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  •  I was most impressed by how all the section content (e.g. file systems, memory analysis, timeline analysis, etc) all came together. Every investigation starts the same way, or at least should, with a analysis plan. 508 did a great just explaining how and when to use the various tools/methods introduced from a tactical perspective.
  •  Oh yeah, how can I forget .. We also got a copy of F-Response tactical, a 64 GB thumb drive, and the book File System Forensic Analysis .. now that is awesome!! 
Overall SANS 508 was an awesome class. I have to give a shout out to Alissa Torres who taught part of the memory analysis section and did a GREAT job. She also gave one of the best presentations at the summit, "Reasons Not to "Stay in Your Lane" as a Digital Forensics Examiner".

Also, the SANS @ Night presentation by Paul Henry on setting up VMware ESXi on Mac Minis was really different and cool. I might have to go buy a few Mac minis now..

SANS DFIR Summit

Now on to the summit part.. Having been to a lot of industry conferences, if you are a person who enjoys hard core DFIR and don't want to be annoyed by eDiscovery nuisances, the SANS DFIR summit is the premier place to learn, network and collaborate.

In my opinion, the networking and collaboration opportunities alone are worth attending for. By all means I have some good friends at home in Chicago, but there not geeks. Some time all I want to do is talk DFIR. On that note, I did nothing but talk geek to folks (too many to list) who I had never met in person before and old friends. In fact, I think David Kovar, Tom Yarrish and I collaborated a little too much... we could keep a team of programmers (or maybe just Steve Gibson) busy for the next year with all the great ideas we cooked up. Speaking of Steve Gibson, thanks for being a great local host in your home town, Austin.

Stemming from a conversation with David Kovar and Rob Lee's panel, if I could give one suggestion for next year, it be great to have some round table discussions on various topics. For instance, bring representatives from Guidance, Access Data, Internet Evidence Finder, etc in a room with the community and discuss how we can standardize things such as timeline outputs, evidence file formats, etc.. in open forum. Alternatively, perhaps have small break-off round table discussions (focus groups) with experts leading it.. so you could have like Kristen lead a break off on log2timeline, and have a bunch of fans or interested users talk openly open thoughts, wish list items, challenges, etc.

Oh yeah, if you havent seen the Closing Remarks for the SANS DFIR Summit. This is a MUST WATCH!!!

Forensic4cast Award

My Forensic4cast Award!
I am happy to announce that I won a forensic4cast award last week -- for writing "best forensic article of the year". For anyone that has not familiar, the article was titled Digital Forensics Sifting Cheating Timelines with log2timeline and had a accompanying reference guide that could be downloaded.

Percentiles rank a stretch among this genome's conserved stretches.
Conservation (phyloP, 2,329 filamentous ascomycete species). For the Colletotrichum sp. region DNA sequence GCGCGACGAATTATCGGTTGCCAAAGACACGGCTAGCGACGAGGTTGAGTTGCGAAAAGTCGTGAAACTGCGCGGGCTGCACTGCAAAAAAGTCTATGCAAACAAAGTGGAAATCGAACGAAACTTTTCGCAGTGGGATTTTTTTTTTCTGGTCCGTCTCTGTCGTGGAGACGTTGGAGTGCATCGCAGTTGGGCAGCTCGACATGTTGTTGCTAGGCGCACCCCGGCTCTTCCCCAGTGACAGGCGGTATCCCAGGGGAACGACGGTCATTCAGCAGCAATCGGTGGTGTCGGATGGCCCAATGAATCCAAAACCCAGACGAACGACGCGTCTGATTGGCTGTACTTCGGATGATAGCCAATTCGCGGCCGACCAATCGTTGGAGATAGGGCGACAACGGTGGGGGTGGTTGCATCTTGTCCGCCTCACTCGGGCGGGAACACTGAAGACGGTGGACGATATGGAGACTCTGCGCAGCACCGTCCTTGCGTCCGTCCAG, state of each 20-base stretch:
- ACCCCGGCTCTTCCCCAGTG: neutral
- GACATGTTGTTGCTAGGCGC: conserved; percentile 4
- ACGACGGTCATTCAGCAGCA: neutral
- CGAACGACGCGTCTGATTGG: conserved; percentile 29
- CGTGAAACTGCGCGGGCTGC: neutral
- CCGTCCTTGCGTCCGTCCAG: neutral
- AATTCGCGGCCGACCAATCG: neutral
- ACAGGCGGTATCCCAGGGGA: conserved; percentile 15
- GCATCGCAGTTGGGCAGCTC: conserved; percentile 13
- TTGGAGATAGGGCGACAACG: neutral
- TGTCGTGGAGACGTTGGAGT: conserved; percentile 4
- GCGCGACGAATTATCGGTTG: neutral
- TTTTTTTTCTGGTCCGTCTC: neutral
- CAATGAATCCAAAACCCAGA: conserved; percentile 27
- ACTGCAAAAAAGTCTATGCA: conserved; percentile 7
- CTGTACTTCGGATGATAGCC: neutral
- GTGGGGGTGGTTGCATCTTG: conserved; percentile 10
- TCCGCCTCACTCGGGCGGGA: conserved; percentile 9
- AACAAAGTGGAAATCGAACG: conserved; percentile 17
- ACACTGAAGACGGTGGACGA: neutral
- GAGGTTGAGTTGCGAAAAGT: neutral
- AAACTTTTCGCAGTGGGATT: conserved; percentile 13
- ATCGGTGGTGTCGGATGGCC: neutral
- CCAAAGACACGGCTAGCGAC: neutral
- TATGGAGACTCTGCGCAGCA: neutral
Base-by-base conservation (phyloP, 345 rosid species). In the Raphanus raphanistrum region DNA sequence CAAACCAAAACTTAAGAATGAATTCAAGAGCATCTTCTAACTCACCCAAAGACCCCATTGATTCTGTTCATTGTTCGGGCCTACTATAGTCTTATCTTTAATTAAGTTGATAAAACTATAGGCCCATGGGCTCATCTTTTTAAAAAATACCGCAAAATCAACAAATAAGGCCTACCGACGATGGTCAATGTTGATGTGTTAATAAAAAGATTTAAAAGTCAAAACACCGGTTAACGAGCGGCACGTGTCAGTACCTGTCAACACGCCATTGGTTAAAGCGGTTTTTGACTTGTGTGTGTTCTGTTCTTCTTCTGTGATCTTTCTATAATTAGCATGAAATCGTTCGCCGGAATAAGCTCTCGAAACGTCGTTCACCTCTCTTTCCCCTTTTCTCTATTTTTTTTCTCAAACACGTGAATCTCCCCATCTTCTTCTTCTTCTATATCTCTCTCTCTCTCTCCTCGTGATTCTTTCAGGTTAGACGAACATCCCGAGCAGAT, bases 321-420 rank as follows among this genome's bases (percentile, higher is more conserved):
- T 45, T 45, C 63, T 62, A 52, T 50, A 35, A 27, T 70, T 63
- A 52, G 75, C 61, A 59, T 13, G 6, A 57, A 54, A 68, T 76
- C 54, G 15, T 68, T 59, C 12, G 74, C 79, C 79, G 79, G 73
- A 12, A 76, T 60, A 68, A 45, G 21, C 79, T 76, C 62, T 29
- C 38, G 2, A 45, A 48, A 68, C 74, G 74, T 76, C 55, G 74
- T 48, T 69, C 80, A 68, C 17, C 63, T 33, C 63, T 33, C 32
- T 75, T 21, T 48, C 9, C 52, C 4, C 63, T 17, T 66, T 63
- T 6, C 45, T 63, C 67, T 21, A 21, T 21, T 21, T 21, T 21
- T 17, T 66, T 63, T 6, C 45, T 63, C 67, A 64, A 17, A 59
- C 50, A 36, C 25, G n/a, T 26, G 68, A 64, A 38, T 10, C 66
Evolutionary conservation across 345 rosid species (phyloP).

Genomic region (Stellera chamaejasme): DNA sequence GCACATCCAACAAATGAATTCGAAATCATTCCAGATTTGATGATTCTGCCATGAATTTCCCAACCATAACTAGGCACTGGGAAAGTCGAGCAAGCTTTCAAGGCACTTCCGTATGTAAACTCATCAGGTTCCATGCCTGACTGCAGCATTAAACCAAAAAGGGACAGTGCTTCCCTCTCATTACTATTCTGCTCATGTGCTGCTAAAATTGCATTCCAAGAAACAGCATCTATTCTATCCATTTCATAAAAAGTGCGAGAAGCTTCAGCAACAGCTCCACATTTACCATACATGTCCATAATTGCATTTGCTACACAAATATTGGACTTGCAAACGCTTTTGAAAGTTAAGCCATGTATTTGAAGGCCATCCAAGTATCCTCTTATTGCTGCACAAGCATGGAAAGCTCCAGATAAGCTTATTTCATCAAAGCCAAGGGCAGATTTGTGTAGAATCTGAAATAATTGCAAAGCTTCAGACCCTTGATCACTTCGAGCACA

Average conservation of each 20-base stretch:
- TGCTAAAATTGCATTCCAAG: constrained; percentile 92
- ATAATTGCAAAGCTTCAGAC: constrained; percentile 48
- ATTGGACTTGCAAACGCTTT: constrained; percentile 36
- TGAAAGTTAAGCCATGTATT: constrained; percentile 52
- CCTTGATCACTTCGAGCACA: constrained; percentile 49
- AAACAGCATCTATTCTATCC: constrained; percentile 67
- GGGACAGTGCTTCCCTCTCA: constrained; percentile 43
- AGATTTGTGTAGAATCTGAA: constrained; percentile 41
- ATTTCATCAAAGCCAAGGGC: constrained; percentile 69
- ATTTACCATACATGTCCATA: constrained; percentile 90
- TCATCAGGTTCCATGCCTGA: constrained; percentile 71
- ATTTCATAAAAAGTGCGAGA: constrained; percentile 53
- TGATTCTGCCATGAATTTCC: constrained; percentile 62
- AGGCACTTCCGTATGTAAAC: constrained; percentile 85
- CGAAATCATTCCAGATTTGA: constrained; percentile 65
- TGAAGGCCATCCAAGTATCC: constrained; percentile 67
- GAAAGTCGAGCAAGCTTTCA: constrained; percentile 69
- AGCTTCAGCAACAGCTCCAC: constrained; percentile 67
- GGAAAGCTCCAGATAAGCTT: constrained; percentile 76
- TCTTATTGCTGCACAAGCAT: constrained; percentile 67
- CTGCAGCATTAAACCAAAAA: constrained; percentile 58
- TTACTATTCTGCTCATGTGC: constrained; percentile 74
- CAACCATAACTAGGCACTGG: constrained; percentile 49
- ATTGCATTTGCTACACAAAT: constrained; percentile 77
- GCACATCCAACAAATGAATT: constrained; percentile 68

Thank you everyone who voted for me. It's great motivation to continuing to take initiative. What's next? Vote "davnads" for prezident!

Also thank you Lee Whitfield for putting this all together!

My DFIR presentations CEIC and SANS

I received positive feedback from a blog I posted a few months ago on Intellectual Property theft. So I decided to expand on this topic at Guidance Software's CEIC user conference. Ed Goings, Rick Lutkus, Dave Skidmore, and I organized a panel, titled "Investigating Intellectual Property theft", . This was turned out fantastic with our combined legal, corporate, and consulting perspectives. In fact I was shocked we had people standing at the back of the room at 8 AM in Las Vegas. In fact, I wasn't even sure if I would make it ;-) If you would like a copy of the presentation feel free to contact me.

Chad Tilburry, an AWESOME forensicator and SANS instructor, invited me to speak on his SANS DFIR Summit panel regarding "Building and Maintaining Digital Froensic Labs". I was excited to hear from people including Ken Johnson , who blogged about it, DFIR SUMMIT - Through the Eyes of a Summit Noob , that they found this presentation valuable.

I also gave a SANS 360 talk on the tool I have been developing. This was was recorded for viewing and my presentation can be found last (1:06:38 mark). Sorry the sound quality is not so great and the SANS laptop had technical difficulties (awk!) displaying the embedded video in  my presentation. The actual embedded movie can be downloaded as well (there is no sound). 



A slide from my SANS 360 talks
More to come on my tool soon -- In summary if you are not familiar with Kristinn Gudjonsson’s log2timeline, a framework for automatic creation of timeline data,  it's a "go to" tool for anything DFIR timeline analysis. If you have used the tool, you’ll also know that the amount of output for even just one computer can be a tremendous amount of data to review. Also there is no method specifically designed to review timeline data.  

Therefore I created a proof of concept front end for log2timeline data output.  It allows for easy filtering and reviewing timeline data. It is coded in Python (cross-platform) with a SQLite database backend and WX GUI. An example of its use is to aggregate timeline data from multiple hosts into one timeline to see lateral movement.

All SANS Summit presentations can be downloaded.

Now that my speaking engagements, conferences, and training budget is all dried up. I will get back to saving the world one megabyte a day ( :-)